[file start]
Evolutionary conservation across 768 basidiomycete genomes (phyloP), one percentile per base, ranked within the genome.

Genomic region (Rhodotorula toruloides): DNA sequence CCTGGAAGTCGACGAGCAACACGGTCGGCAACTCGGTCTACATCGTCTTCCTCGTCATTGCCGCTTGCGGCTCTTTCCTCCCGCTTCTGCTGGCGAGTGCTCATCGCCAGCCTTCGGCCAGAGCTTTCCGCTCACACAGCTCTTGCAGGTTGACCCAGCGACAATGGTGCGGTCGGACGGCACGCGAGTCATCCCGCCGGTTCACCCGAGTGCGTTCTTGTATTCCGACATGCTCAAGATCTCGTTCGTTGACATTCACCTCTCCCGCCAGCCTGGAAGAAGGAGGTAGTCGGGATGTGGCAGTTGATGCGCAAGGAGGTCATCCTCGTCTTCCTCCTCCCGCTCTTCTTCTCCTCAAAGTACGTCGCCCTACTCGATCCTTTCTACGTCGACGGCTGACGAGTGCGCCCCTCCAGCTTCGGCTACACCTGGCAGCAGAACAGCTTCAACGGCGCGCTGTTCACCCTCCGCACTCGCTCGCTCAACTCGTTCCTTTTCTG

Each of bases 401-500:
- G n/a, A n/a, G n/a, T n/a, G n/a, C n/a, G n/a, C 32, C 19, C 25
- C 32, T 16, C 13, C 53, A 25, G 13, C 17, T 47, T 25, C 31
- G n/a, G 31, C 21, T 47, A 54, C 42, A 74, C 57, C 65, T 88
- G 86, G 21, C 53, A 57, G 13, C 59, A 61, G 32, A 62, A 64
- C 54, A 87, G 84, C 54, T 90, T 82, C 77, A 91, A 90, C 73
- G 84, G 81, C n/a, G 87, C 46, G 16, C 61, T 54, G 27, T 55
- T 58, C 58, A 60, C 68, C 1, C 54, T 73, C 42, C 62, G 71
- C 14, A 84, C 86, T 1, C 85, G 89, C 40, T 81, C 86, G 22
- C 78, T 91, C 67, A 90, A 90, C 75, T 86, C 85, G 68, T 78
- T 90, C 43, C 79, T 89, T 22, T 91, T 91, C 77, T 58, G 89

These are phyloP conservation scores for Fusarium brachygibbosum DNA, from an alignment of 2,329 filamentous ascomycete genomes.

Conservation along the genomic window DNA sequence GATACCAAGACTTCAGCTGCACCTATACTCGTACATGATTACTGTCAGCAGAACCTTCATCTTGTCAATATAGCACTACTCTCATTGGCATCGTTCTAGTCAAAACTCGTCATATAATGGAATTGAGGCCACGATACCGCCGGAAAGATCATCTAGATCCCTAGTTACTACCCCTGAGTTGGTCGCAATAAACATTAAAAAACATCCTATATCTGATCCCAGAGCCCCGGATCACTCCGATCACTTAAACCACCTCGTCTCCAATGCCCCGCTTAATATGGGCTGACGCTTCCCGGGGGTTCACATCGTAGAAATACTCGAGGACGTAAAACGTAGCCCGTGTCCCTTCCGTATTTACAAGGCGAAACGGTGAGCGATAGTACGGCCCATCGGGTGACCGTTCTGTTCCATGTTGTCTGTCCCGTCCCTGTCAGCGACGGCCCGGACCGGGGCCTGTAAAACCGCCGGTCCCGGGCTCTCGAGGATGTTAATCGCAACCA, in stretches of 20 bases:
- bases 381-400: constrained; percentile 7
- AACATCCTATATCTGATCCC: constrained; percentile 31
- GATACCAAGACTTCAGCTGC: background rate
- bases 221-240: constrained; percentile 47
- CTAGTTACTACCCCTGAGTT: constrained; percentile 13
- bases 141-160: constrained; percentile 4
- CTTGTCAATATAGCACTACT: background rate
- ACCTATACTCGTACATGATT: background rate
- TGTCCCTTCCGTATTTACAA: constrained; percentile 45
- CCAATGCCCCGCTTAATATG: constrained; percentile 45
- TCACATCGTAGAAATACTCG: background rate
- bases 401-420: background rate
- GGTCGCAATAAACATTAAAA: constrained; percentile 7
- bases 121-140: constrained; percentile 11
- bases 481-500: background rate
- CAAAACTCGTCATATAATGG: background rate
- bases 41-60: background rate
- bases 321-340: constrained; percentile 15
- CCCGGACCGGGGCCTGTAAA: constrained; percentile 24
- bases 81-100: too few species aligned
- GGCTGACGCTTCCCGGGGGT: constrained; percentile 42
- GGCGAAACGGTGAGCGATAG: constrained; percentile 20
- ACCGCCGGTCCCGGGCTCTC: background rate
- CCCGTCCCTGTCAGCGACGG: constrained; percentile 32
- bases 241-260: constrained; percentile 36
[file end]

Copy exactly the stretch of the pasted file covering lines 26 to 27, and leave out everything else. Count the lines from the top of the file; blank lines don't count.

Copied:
- TCACATCGTAGAAATACTCG: background rate
- bases 401-420: background rate